Open Source for America sans zealots

The uneasy balance of business and community goals is a bigger challenge to open source and the OSA than what a reporter may write

It's Friday, so maybe I shouldn't worry too much about this. But Dana Blankenhorn's comments based on Ashlee Vance's post about Open Source for America (OSA) is off the mark.

Blankenhorn takes Vance to task for one line in the roughly 425-word story. Anyone that's read Vance in the past knows that "here come the open-source zealots" is, well, a sensational-sounding statement, but nothing more. Vance teamed up with open source "zealots" (used in the positive sense of the word) Dave Rosenberg and Matt Asay for Open Season podcasts, so Vance is hardly a person I'd consider anti-open source.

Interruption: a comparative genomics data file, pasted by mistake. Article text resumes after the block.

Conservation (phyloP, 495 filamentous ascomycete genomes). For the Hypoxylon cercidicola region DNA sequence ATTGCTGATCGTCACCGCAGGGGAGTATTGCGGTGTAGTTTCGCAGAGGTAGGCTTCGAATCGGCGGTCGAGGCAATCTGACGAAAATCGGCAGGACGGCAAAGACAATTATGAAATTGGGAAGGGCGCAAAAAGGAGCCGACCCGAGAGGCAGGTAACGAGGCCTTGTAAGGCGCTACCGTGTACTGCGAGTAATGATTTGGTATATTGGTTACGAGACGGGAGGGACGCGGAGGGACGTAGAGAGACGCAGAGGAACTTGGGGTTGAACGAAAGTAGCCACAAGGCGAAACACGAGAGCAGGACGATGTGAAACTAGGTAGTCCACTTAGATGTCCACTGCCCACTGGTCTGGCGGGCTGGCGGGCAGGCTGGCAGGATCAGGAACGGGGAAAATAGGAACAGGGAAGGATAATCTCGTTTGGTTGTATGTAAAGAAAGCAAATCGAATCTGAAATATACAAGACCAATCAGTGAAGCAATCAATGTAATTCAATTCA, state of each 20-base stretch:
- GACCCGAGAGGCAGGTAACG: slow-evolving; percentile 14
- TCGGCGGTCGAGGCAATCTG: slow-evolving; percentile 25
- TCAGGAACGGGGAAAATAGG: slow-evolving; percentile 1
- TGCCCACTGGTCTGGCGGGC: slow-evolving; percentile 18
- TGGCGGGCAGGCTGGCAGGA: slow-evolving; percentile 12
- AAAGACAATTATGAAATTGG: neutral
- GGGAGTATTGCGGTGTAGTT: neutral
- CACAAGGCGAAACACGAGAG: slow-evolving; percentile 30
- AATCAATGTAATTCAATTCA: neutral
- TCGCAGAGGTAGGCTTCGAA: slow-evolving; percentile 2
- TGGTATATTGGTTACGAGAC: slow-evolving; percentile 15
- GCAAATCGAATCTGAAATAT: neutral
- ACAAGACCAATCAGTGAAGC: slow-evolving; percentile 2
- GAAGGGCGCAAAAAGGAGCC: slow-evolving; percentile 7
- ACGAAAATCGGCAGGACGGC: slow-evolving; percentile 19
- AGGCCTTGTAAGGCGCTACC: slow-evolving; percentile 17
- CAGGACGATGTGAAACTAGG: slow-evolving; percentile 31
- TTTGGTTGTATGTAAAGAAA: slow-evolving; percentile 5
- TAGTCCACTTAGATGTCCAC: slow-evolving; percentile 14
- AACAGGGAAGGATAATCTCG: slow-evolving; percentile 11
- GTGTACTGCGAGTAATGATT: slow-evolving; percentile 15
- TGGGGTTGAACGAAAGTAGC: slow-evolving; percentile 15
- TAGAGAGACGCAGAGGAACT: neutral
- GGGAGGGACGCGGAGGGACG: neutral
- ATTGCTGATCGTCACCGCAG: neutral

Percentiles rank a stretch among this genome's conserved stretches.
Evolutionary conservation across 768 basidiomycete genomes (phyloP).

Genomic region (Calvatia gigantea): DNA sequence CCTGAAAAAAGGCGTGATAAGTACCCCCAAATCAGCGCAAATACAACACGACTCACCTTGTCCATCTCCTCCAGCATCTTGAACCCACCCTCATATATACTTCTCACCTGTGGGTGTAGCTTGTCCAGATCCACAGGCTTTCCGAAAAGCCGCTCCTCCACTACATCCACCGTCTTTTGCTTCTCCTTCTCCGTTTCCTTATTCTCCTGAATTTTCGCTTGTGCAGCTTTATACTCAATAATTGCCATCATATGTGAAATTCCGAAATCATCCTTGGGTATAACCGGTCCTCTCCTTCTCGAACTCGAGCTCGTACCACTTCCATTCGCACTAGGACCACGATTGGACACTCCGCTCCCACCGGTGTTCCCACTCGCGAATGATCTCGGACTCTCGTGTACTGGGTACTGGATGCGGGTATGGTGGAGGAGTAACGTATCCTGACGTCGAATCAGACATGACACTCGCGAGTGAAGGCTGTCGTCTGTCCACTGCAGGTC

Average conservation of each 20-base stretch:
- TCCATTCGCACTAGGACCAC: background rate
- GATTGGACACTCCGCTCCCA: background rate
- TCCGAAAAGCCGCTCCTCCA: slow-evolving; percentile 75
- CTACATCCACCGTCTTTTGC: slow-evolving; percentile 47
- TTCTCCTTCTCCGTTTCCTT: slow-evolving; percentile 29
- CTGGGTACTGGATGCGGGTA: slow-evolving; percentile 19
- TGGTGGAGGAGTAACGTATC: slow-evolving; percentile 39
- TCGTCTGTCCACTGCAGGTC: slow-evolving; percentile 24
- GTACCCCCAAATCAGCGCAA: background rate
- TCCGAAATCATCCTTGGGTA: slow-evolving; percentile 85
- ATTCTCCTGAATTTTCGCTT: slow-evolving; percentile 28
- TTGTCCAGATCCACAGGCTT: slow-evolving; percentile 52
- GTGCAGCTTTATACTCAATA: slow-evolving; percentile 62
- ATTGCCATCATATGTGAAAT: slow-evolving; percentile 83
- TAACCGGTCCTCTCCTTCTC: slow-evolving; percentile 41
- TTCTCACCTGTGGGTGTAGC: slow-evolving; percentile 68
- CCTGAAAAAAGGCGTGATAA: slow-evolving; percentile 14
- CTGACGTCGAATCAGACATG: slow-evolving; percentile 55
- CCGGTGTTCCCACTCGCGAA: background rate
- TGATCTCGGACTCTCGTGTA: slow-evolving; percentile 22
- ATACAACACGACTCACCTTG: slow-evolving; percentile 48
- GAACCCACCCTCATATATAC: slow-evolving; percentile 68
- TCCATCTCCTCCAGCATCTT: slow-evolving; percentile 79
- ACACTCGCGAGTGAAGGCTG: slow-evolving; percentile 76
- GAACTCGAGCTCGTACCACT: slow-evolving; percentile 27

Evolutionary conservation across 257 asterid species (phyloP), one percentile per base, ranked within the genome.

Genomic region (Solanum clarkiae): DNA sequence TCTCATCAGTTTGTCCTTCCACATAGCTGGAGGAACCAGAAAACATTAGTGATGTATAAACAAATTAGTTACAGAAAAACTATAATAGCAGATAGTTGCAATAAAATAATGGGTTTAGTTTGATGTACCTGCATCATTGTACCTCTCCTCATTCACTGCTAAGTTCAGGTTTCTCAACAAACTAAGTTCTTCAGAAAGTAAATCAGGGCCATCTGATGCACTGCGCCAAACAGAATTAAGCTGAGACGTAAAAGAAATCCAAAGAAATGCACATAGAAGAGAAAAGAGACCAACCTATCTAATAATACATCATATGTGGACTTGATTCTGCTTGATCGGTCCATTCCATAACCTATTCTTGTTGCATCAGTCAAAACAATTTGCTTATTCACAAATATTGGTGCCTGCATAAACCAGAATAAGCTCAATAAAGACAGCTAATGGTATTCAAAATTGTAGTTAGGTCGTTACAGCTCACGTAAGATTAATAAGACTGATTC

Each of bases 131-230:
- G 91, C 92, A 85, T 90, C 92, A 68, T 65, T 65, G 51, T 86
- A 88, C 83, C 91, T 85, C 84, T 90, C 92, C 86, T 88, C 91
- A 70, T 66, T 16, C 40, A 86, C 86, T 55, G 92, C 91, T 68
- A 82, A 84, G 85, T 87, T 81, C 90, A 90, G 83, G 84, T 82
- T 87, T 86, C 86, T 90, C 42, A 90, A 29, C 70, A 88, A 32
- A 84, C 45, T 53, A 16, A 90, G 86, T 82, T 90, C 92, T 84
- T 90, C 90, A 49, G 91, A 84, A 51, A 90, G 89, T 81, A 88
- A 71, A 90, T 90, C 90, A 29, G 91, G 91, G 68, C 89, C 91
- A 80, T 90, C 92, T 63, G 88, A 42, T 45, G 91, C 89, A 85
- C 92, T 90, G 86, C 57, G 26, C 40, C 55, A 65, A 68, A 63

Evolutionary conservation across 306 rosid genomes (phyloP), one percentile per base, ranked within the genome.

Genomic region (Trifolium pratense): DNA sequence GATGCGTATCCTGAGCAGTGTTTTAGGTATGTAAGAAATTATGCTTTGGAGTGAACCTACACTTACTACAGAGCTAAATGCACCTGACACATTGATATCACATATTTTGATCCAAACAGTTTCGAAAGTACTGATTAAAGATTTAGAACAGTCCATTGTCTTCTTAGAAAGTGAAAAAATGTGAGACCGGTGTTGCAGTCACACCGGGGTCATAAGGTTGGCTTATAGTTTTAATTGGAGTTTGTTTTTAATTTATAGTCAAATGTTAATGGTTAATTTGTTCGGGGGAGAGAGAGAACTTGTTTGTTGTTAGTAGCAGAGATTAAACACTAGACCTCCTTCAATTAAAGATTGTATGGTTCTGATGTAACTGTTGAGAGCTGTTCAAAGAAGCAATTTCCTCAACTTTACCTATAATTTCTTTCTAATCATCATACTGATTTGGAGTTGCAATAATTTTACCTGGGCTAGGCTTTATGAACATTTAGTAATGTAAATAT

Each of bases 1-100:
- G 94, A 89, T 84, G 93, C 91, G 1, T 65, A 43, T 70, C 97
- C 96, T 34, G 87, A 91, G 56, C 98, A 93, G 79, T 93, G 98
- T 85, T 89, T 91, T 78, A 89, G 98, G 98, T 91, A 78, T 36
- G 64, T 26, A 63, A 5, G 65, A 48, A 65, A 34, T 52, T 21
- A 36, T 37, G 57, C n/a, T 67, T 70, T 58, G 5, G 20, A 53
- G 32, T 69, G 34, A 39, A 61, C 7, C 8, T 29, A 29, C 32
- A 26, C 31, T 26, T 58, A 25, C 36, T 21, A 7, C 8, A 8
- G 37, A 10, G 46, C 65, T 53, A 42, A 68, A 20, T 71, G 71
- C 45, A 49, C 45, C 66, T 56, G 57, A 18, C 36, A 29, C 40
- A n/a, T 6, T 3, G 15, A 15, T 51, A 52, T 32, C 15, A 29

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Outside of the lede, the rest of Vance's post makes no disparaging remarks about open source or the OSA. Funny enough, far from being a collection of folks that have been, are, or could be considered zealots, the OSA is about one thing: business. These vendors joined the OSA because it's how business apparently gets done with the government, through the help of lobbyists.

If anyone is concerned about an "attack on open source," it's not coming from the likes of Vance, but the uneasy balance between vendor interests and "community" wishes for freedom. Keep in mind that many of the vendors that have signed up with the OSA have a proprietary product that they are selling. This doesn't go over well with the "community." But life is all about shades of gray, isn't it?

Follow me on Twitter at: SavioRodrigues.

p.s.: I should state: "The postings on this site are my own and don't necessarily represent IBM's positions, strategies, or opinions."